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The Need for Honest Backcasting of Climate Models

The validity of climate models must be established by their use in explaining the past climate data, the so-called backcasting of the model. However this backcasting must be honest; i.e., the independent variables must be independently known and not surmised from the past climate data. For example, global temperatures after rising for decades took a downturn from 1940 to about 1955. Climatologist speculated that downturn was due to increased levels of sulfate aerosols. If measurements of the average global sulfate levels were available and higher levels did in fact coincide with the downturn in global temperatures then that would be a validation of the model. However if the investigators had no independent measurements of sulfate levels or anything correlated with sulfate level to test the speculation then that is not a validation of the model. The term that is used for this process is tweaking. Worst yet than tweaking is if the investigators asked what would the sulfate level have had to be to produce that downturn and found out the values by trial-and-error and presented that information as though it were an actual measurement of sulfate levels. This would be simple dishonesty.

Furthermore, the backcasting that is relevant for validation of models for the projection of future climate is the backcasts based upon no more information than is available for the future projections. This means volcano erruptions and such should not be used because they are not available for the future projections.

Here is a visiual depiction of the issue. Below is a representation of a typical forecast.

If the forecasting model is run backwards then the backcasts would be as shown below.

However if the backcasts involve the incorporation of past data the results could look like this.

Thus it is very easy to distinguish honest backcasts from the dishonest ones.

Below is shown what is purported to be a backcast of historical data with one of the climate models of the National Center for Atmospheric Research.

The red line is the historical data and the blue line is the values computed from the model.

The text accompanying the graph is

This simulation of 20th century climate incorporates variability from solar output, volcanoes, sulfates, and greenhouse gases. The modeled global average in surface temperature (red) captures most of the major rises and falls in the observed temperature (blue). Earth's surface warmed more than 0.6ーC (1.0ーF) in the 20th century. Much of the warming occurred from 1910 to 1940 and after 1970. Other periods showed little or no temperature increase. In an effort to explain this uneven warming sequence, Caspar Ammann (NCAR/University of Massachusetts) and Jeffrey Kiehl and Bette Otto-Bliesner (NCAR), together with Charles Zender (University of California, Irvine), have examined the last century's climate using the CSM. These are among the first global simulations to include each of four major elements: long-term solar changes, volcanic eruptions, anthropogenic sulfate aerosol, and observed greenhouse-gas concentrations. With these factors in play, the model successfully reproduces most of the peaks and valleys in the last century's global temperature record. According to the model, a rise in incoming solar energy since 1970 was offset by the effects of several large volcanic eruptions. This leaves human-produced greenhouse gases as the most likely cause of warming over the past 30 years.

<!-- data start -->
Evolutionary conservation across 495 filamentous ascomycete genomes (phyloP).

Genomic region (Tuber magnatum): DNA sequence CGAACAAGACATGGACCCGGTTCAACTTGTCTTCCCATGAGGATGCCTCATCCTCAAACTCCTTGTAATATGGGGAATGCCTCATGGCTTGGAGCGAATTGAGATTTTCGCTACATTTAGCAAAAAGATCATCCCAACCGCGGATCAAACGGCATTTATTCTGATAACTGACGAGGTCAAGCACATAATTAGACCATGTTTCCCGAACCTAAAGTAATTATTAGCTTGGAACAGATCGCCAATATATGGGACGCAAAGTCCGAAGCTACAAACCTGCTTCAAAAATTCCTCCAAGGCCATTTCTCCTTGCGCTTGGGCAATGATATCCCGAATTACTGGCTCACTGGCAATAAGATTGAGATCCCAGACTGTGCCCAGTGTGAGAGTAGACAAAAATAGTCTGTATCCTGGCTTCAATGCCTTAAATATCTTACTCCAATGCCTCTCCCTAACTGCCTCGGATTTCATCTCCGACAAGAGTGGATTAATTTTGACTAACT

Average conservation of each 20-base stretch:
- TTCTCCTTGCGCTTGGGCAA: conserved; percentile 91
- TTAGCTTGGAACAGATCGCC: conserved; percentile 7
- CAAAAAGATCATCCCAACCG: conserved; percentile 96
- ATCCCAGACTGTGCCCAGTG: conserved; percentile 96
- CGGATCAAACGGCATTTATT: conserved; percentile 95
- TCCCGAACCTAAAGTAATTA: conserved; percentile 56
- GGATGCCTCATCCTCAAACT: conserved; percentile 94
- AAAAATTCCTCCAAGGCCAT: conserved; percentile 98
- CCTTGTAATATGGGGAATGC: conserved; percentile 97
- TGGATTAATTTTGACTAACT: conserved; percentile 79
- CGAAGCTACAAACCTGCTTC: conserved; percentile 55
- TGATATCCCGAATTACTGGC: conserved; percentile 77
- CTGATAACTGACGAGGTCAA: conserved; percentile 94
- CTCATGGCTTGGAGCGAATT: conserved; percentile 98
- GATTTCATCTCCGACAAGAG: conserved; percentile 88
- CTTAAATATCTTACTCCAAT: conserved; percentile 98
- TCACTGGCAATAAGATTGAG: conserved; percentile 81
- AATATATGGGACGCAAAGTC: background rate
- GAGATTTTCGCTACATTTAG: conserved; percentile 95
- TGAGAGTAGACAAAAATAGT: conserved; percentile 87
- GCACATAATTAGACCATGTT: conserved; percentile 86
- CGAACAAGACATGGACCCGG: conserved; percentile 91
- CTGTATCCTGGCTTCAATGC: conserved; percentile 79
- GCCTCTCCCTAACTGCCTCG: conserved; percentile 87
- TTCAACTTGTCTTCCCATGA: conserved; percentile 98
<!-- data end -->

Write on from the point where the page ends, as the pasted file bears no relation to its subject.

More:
The result looks good, perhaps to good to be true. There is information on solar output from the series on sunspot numbers. However where did the data on global levels greenhouse gases and sulfates come from? The CO2 levels from the Mauna Loa station only go back to 1958. The years when there were major volcano erruptions are known did the modelers have data on the levels of volcano dust year by year? Or did they chose the levels of volcano dust to make the model output most closely fit the historical data. The modelers might have had some information for more recent volcanic erruptions but what about the earlier ones. The strong indication that the backcasts were tweaked to fit the data is that the correspondence between the supposed results of the model and the historical data is just as good in the early years as in the later years when more accurate information was available. It is also notable that the supposed backcast starts from a different point in the last year. This probably means that the line for the computed values was shifted upward to make the fit look even better.

Backcasting is essential for the validation of
climate models but it must be honest backcasting!

No information for the past should be included
that would not be available for the future.


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